Whilst at a simplistic level this is "true," from metadata on Commons one can determine the scan resolution (430x663pts) and if the worst came to the worst has anybody considered consulting user:Abyssal, or perhaps looked at the page size of the journal "American Journal of Science." Hmm? Laziness does not half explain this? unsigned comment by (talk) .
Maybe we could replace the caption with "image in original publication displayed at natural size" or a message to that effect? Abyssal (talk) 15:07, 13 March 2015 (UTC)
I personally think this is a good idea, or just measure the original if you have it and put that in the caption. I'm not sure what that last "laziness" comment is about. Even if you can calculate the size it's supposed to be you won't be able to display it at that size anyway (again, screen size and resolution).
Instead of replacing the caption, what about using a tooltip, so that the notice will appear when the mouse hovers over the text, seems like a good idea. Since this sort of thing is likely to crop up again, we might even make some kind of notation in the template documentation about how we chose to handle this situation here. This is a sort of annotation, but in a situation like this one, I think it's necessarily part of out "Best practices" to annotate for the reader. --EncycloPetey (talk) 01:28, 14 March 2015 (UTC)
I typically read on a tablet or e-reader, so perhaps I'm biased, but I'm not a fan of the tooltip idea in this case. Let's see what others think. The Haz talk 03:00, 14 March 2015 (UTC)

The Fables of Florian (tr. Phelps)[edit]

This is a collection of short fables for children, complete with illustrations and rhyme. It is different from what we have featured recently, and makes for an interesting browse.—Zhaladshar (Talk) 13:11, 2 June 2015 (UTC)

Tom Brown's School Days[edit]

I am nominating Tom Brown's School Days (6th ed), specifically for December, as I think it would make good holiday reading.

Tom Brown's School Days is the story of Tom Brown's adventures at Rugby School. Dr. Arnold, the headmaster in the novel, was a real person, and he reformed and improved Rugby school. The book became immensely popular very soon after it was published, establishing many of the norms of the school fiction genre for the next century. It's literary influence continues to be felt today, as it has influenced the writing of authors such as Terry Pratchett and J. K. Rowling. Its popularity also lives on in the name of the sport rugby, which previously was known as football. The popularity of the book led to the adoption of Rugby School rules for the sport and so it acquired its now familiar name.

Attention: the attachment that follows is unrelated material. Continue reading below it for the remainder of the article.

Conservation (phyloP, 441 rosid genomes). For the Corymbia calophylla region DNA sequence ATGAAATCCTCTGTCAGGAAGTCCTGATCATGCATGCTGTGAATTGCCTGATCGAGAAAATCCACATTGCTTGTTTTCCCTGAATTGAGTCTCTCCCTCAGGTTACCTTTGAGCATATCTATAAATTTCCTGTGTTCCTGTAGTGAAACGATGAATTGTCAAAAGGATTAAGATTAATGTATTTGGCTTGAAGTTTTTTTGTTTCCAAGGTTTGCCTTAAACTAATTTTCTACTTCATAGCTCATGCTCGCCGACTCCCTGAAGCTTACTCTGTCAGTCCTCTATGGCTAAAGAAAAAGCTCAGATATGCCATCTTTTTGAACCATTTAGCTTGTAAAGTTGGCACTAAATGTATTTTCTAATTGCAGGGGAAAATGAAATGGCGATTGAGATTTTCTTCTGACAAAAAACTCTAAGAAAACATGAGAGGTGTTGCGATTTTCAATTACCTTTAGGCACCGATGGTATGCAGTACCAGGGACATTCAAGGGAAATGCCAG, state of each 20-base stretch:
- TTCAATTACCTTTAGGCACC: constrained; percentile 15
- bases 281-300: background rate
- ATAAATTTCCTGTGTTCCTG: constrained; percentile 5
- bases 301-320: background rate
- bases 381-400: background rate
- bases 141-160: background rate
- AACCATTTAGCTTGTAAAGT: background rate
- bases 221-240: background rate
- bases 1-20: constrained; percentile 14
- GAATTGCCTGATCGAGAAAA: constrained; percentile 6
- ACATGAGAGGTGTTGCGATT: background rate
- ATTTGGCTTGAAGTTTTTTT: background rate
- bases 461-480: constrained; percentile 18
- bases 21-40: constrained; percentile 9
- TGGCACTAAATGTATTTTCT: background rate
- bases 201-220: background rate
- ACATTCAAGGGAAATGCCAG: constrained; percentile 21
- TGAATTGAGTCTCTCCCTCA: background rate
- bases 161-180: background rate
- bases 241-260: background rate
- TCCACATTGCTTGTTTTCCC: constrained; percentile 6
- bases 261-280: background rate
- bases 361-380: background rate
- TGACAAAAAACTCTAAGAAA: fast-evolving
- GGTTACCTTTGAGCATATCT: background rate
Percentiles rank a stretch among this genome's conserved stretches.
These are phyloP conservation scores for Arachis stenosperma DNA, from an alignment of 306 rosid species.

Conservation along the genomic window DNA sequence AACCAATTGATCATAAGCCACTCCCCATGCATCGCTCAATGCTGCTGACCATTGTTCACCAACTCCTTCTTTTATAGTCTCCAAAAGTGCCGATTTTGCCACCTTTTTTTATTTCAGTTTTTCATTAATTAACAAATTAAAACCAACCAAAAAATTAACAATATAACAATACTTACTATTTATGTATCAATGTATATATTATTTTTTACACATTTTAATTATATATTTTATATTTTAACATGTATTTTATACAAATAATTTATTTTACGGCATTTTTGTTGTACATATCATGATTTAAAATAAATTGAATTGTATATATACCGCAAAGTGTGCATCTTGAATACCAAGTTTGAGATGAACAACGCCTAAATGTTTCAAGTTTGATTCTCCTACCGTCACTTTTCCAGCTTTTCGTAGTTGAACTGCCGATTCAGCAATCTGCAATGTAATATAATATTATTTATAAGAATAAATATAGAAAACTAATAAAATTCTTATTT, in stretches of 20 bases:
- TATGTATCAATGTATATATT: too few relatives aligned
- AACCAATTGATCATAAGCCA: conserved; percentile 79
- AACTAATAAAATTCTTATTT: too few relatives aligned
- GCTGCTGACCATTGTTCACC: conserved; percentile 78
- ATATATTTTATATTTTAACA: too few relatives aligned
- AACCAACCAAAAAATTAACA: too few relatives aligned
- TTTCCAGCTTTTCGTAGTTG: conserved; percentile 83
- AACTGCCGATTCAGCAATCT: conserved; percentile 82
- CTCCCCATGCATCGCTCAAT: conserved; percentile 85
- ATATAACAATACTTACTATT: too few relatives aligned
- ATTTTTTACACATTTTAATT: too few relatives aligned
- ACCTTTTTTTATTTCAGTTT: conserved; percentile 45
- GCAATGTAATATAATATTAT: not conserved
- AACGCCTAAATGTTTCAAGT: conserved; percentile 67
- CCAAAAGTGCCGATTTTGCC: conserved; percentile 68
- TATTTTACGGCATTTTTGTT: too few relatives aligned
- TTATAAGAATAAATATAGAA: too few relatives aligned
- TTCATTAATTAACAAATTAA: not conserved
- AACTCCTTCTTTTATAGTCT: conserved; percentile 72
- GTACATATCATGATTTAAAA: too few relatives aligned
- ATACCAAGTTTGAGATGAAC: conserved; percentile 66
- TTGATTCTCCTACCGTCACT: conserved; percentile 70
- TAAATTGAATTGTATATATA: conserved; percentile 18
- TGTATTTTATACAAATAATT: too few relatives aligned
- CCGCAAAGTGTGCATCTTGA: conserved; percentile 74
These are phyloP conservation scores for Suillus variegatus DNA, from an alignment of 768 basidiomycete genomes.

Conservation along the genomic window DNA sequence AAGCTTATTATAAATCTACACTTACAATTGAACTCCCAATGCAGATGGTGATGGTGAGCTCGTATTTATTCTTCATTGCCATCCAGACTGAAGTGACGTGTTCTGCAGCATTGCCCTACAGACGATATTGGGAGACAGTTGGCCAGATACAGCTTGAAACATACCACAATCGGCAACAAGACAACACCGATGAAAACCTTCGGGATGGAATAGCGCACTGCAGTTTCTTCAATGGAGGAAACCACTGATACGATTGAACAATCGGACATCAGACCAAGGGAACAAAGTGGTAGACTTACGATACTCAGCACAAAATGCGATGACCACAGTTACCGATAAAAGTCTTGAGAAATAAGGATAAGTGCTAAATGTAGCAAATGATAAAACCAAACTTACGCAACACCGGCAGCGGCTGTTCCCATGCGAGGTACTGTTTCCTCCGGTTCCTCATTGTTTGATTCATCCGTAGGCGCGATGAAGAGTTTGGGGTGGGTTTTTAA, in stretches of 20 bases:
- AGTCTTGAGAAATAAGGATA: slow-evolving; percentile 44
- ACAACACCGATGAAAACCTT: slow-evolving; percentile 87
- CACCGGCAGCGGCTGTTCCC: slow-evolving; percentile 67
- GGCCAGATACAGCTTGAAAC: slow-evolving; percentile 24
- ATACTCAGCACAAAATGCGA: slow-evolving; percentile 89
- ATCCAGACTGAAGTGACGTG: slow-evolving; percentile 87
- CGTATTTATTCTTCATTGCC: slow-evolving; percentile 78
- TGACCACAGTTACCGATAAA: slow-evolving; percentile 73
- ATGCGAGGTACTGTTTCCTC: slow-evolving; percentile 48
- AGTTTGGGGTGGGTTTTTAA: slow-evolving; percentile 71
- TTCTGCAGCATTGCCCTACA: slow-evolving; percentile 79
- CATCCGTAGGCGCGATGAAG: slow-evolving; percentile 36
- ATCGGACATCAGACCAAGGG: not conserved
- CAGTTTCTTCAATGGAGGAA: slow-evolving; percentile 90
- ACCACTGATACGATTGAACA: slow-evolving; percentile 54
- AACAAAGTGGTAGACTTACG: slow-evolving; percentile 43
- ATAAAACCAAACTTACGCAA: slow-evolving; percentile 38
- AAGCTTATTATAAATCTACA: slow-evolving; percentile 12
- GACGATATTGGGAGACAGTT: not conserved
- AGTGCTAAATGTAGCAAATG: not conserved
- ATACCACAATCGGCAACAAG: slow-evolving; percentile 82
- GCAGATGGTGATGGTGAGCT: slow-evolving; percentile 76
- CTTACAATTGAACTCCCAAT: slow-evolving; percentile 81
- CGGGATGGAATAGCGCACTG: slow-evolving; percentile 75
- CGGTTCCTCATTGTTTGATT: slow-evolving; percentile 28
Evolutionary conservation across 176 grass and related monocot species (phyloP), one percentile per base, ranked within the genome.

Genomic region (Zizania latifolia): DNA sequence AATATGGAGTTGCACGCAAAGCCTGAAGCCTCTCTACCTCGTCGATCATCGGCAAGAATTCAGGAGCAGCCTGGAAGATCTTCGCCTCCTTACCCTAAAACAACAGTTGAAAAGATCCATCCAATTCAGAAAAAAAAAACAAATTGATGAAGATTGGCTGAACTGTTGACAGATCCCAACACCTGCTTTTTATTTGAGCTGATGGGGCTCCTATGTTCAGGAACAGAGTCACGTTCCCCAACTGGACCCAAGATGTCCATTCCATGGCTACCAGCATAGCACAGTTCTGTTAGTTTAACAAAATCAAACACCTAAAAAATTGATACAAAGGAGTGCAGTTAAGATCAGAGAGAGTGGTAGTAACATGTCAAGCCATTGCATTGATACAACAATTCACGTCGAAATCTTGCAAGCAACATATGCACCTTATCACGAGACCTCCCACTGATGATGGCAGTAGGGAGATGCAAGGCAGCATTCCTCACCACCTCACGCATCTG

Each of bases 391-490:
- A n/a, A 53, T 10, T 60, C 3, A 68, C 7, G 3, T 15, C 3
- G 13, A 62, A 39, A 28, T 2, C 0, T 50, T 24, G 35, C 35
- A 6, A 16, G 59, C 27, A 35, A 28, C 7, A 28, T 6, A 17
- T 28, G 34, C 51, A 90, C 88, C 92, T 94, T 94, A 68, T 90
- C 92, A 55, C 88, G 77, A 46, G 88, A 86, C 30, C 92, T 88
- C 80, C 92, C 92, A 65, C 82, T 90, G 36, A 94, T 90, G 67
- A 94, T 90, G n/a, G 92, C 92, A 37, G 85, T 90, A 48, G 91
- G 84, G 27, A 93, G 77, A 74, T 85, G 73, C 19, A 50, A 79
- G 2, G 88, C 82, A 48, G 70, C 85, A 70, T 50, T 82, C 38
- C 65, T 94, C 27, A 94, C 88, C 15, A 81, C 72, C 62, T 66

The edition we have includes a special introduction written by the author for the 6th edition. It also includes many illustrations by the artist Louis Rhead, who took time to visit Rugby School and to research the look and style of the period. There is a Wikipedia article on the book and its several film adaptations and a wikiquote page for the book. There is a link (from both of these pages) to a LibriVox audio recording of the novel. --EncycloPetey (talk) 16:25, 27 July 2015 (UTC)

The Descent of Man (Darwin)[edit]

The Descent of Man finally made it to validated status. This work--as well as its author--is quite an important work in so many fields (biology, philosophy, etc.). I don't think we've featured a work of such stature and fame as this one in many years that'd it'd be great to put something extremely famous on the front page.—Zhaladshar (Talk) 15:26, 19 September 2015 (UTC)

Comment. We've featured Bertrand Russell's Problems of Philosophy and Lewis Carroll's Alice in Wonderland within the past year or two. Both of these are of tremendous stature. But I'd agree that we haven't featured a scientific treatise of such status in the time that I've been here. Haven't yet had time to look over the nominated copy yet, although I know many fine editors have been working to prepare it. --EncycloPetey (talk) 19:37, 19 September 2015 (UTC)
Issue: I'm finding this problem in multiple places. Perhaps someone can run a check for spaces around dashes (and be sure they are the correct sort of dash), removing the unwanted spaces. Besides this one, I find no other issues worth mentioning. --EncycloPetey (talk) 19:50, 19 September 2015 (UTC)
I subjected that same page (/171, and that alone) to pedantic scrutiny and subsequently found a small number of capitalisation quibbles in addition. Is an unreasonable standard being demanded of this work? Maybe after this burst of internal publicity consider it for FT after a short delay but just not quite yet? AuFCL (talk) 21:39, 19 September 2015 (UTC)
I have taken care of all of the spaces around em-dashes. If there are still any spaces around dashes, then the dashes would have to be the wrong kind. Are there any other recurring issues like that? BD2412 T 01:16, 20 September 2015 (UTC)
None that I've seen. AuFCL noticed capitalization issues on one page, but a random search hasn't turned up other examples of this problem. It may have been a tired editor just slipped for one page of editing. Thanks for taking care of the spaces issue so quickly. --EncycloPetey (talk) 17:19, 20 September 2015 (UTC)

Symbol support vote.svg Support The stature of the work is such that featuring it will highlight the site itself before the readers. Hrishikes (talk) 02:11, 20 September 2015 (UTC)

Symbol support vote.svg Support The "official" Darwin collection isn't as open as it could be, so .... ShakespeareFan00 (talk) 18:36, 20 September 2015 (UTC)